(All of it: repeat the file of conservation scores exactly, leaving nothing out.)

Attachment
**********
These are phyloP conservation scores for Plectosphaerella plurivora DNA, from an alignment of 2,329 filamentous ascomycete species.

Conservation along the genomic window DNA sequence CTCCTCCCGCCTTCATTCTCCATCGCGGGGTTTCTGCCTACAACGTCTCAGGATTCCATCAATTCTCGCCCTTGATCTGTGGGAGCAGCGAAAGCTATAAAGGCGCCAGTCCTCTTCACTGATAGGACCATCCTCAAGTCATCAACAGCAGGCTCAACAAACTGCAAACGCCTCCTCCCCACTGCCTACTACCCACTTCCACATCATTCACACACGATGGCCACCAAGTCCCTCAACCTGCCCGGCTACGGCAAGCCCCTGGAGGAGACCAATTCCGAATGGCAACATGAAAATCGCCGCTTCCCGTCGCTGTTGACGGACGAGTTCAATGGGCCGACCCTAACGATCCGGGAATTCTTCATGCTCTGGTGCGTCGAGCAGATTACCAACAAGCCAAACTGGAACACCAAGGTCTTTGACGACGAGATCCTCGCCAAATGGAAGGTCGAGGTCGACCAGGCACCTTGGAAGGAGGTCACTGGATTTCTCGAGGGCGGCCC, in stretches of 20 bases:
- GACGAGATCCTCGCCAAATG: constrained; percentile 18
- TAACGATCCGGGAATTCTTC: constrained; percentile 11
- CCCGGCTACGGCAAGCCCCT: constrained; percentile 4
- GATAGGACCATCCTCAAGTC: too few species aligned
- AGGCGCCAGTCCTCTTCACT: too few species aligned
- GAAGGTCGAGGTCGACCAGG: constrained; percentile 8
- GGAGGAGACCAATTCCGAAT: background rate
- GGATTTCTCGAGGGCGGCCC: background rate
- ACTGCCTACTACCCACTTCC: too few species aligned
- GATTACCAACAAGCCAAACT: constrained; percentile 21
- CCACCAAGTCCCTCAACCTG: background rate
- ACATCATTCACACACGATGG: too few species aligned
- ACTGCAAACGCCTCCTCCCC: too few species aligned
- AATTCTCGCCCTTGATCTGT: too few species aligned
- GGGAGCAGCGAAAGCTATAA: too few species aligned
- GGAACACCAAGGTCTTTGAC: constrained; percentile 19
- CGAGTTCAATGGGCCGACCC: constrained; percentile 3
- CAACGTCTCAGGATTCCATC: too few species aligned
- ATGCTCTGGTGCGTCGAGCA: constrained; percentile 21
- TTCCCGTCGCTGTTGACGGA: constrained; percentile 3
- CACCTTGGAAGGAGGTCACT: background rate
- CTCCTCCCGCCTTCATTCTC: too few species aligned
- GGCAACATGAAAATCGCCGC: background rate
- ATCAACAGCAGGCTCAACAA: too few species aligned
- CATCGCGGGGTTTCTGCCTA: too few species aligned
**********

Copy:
These are phyloP conservation scores for Plectosphaerella plurivora DNA, from an alignment of 2,329 filamentous ascomycete species.

Conservation along the genomic window DNA sequence CTCCTCCCGCCTTCATTCTCCATCGCGGGGTTTCTGCCTACAACGTCTCAGGATTCCATCAATTCTCGCCCTTGATCTGTGGGAGCAGCGAAAGCTATAAAGGCGCCAGTCCTCTTCACTGATAGGACCATCCTCAAGTCATCAACAGCAGGCTCAACAAACTGCAAACGCCTCCTCCCCACTGCCTACTACCCACTTCCACATCATTCACACACGATGGCCACCAAGTCCCTCAACCTGCCCGGCTACGGCAAGCCCCTGGAGGAGACCAATTCCGAATGGCAACATGAAAATCGCCGCTTCCCGTCGCTGTTGACGGACGAGTTCAATGGGCCGACCCTAACGATCCGGGAATTCTTCATGCTCTGGTGCGTCGAGCAGATTACCAACAAGCCAAACTGGAACACCAAGGTCTTTGACGACGAGATCCTCGCCAAATGGAAGGTCGAGGTCGACCAGGCACCTTGGAAGGAGGTCACTGGATTTCTCGAGGGCGGCCC, in stretches of 20 bases:
- GACGAGATCCTCGCCAAATG: constrained; percentile 18
- TAACGATCCGGGAATTCTTC: constrained; percentile 11
- CCCGGCTACGGCAAGCCCCT: constrained; percentile 4
- GATAGGACCATCCTCAAGTC: too few species aligned
- AGGCGCCAGTCCTCTTCACT: too few species aligned
- GAAGGTCGAGGTCGACCAGG: constrained; percentile 8
- GGAGGAGACCAATTCCGAAT: background rate
- GGATTTCTCGAGGGCGGCCC: background rate
- ACTGCCTACTACCCACTTCC: too few species aligned
- GATTACCAACAAGCCAAACT: constrained; percentile 21
- CCACCAAGTCCCTCAACCTG: background rate
- ACATCATTCACACACGATGG: too few species aligned
- ACTGCAAACGCCTCCTCCCC: too few species aligned
- AATTCTCGCCCTTGATCTGT: too few species aligned
- GGGAGCAGCGAAAGCTATAA: too few species aligned
- GGAACACCAAGGTCTTTGAC: constrained; percentile 19
- CGAGTTCAATGGGCCGACCC: constrained; percentile 3
- CAACGTCTCAGGATTCCATC: too few species aligned
- ATGCTCTGGTGCGTCGAGCA: constrained; percentile 21
- TTCCCGTCGCTGTTGACGGA: constrained; percentile 3
- CACCTTGGAAGGAGGTCACT: background rate
- CTCCTCCCGCCTTCATTCTC: too few species aligned
- GGCAACATGAAAATCGCCGC: background rate
- ATCAACAGCAGGCTCAACAA: too few species aligned
- CATCGCGGGGTTTCTGCCTA: too few species aligned